With this sort of process, it is not hard to imagine that you will find strange results. Another tactic: ignore seventy years of evidence to the contrary. (For more on the real long term effects of minimum wage legislation, The State Against Blacks is a fabulous, short, and to-the-point book by Walter Williams.)

If one truly wants to prove that minimum wage works to help the poor, using data like Card and Krueger is a good first step. But why would "distinguished and disinterested academics" possibly use such an illogical and unscientific method of examining a problem? I think the answer is quite obvious by now: politics.

Some of the other writers get even dumber. One economist said that a higher minimum wage increases the incentive to work. Therefore, the minimum wage law is great! Either this person has a political agenda or his degree should be revoked. I have a great incentive to get a job that pays a million dollars an hour but guess what? I can't find one. And even if I find a job like that, they probably wouldn't hire me.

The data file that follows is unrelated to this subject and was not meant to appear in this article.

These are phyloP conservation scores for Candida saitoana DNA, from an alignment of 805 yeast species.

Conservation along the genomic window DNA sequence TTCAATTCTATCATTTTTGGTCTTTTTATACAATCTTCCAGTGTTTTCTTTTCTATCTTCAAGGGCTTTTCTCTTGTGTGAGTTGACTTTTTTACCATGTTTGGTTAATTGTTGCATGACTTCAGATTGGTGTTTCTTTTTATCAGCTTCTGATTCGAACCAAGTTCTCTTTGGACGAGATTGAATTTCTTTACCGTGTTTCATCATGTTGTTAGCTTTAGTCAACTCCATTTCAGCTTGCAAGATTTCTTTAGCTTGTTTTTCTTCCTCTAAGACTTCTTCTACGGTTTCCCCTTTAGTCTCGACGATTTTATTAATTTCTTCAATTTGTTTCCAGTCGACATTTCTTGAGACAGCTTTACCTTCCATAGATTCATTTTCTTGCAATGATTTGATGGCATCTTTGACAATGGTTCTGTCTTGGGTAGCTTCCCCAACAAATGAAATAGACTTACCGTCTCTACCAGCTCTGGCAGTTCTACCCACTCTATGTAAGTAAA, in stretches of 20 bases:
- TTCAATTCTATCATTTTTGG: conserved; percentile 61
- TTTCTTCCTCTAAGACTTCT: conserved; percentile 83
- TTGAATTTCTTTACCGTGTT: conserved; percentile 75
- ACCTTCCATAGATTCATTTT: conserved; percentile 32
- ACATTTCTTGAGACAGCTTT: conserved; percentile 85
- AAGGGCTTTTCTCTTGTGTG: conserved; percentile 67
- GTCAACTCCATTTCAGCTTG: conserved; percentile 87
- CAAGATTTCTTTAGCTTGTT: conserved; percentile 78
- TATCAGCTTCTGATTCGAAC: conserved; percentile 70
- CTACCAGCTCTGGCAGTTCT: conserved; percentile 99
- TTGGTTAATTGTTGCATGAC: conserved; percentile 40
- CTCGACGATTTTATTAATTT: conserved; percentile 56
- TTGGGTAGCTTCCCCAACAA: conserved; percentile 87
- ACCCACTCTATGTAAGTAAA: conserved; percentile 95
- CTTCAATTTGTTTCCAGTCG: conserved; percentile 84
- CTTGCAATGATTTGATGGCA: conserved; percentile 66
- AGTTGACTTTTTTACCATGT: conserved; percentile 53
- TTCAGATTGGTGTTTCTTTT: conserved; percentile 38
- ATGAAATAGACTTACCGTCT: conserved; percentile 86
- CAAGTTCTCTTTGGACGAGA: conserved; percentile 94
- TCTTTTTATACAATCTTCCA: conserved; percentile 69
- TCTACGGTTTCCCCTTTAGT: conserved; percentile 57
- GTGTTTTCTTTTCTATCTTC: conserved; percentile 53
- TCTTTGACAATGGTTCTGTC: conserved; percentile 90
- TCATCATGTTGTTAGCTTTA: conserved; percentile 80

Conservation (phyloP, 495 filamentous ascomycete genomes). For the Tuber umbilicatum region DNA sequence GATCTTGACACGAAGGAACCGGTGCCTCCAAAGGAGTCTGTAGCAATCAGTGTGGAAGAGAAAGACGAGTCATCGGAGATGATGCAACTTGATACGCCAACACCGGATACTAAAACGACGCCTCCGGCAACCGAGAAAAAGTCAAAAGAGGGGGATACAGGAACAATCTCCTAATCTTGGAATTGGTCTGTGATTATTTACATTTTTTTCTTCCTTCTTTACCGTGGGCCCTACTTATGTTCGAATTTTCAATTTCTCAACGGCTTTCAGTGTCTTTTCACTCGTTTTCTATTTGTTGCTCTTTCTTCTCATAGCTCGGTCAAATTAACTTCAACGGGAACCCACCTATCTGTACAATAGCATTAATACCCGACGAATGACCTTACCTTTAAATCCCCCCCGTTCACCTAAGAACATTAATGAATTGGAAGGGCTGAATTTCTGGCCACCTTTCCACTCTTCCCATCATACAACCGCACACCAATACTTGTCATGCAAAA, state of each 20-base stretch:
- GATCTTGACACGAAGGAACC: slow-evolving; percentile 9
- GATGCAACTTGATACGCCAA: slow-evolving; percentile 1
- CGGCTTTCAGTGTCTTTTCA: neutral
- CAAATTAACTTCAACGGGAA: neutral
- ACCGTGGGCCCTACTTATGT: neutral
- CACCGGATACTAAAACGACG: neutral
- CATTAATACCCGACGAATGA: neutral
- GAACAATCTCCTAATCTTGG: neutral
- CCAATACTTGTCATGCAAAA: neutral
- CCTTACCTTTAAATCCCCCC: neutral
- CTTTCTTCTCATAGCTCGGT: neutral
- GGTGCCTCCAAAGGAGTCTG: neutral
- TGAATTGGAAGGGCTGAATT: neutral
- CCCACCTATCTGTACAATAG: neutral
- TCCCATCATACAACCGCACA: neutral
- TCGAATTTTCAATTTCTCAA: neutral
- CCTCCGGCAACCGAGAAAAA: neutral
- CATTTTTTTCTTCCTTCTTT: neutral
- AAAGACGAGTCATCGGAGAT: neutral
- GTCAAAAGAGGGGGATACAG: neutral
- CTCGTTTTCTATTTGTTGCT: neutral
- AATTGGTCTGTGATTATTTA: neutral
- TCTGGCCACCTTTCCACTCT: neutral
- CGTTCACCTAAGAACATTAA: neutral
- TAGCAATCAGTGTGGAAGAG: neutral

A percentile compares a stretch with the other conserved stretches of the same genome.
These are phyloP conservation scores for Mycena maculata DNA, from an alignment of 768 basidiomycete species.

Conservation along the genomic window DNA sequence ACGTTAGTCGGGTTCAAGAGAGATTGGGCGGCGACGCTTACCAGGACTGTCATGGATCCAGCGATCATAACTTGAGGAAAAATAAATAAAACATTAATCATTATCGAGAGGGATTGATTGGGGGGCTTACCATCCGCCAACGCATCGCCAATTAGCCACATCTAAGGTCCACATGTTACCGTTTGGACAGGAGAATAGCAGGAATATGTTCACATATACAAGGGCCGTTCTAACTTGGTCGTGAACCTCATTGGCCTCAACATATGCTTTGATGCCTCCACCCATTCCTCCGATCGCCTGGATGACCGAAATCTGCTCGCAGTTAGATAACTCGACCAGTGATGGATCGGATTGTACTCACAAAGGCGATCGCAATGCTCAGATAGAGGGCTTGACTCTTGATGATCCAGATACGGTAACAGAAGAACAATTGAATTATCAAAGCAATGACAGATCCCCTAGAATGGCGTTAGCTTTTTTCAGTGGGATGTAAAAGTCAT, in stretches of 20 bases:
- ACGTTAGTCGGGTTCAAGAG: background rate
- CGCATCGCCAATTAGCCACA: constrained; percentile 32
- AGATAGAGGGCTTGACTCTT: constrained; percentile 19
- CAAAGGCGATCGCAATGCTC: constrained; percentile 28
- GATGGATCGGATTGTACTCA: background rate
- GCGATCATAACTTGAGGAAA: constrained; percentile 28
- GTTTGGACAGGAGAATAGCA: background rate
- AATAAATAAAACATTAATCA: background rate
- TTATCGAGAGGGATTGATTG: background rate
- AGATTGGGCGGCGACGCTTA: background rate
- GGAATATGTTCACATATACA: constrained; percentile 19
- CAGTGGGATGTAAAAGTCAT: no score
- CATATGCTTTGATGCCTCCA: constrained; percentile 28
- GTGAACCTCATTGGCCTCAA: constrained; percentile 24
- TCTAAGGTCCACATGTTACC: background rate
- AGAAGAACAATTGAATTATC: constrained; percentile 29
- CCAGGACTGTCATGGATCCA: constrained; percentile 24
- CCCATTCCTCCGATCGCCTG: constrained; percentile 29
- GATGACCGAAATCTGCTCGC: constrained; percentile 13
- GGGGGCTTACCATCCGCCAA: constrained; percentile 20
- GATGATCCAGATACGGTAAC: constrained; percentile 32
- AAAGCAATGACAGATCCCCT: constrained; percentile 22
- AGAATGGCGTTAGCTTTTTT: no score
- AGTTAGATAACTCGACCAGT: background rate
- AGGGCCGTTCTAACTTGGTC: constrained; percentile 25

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Joseph Stiglitz is like the rest, a man of his times. Fortunately for him, the public and politicians demand sugar-coated antidotes for poverty. Presidents like Bill Clinton are more than happy to meet that demand with a plentiful supply of people willing to bury science for political reasons.

Politicians know that the average voter won't look up the sources of those backing their economic policies. A simple economist who agrees, no matter how lame the argument, is sufficient for a political campaign.

Joseph Stiglitz ended his letter to the Wall Street Journal saying, "As a famous economic adviser to the British government apparently once said, 'When the circumstances change, I change my view. What do you do?' The evidence on the minimum wage is an example of changing circumstances."

Actually, the evidence is still the same. There are still about 70 years of evidence on minimum wage against any attempt to warp the truth in favor of politics and power. Stiglitz's circumstances have changed; the data has not.


Vedran Vuk is a student of Economics at Loyola University of New Orleans, and a 2006 Summer Fellow at the Mises Institute. Send him mail. See his articles. Comment on the blog.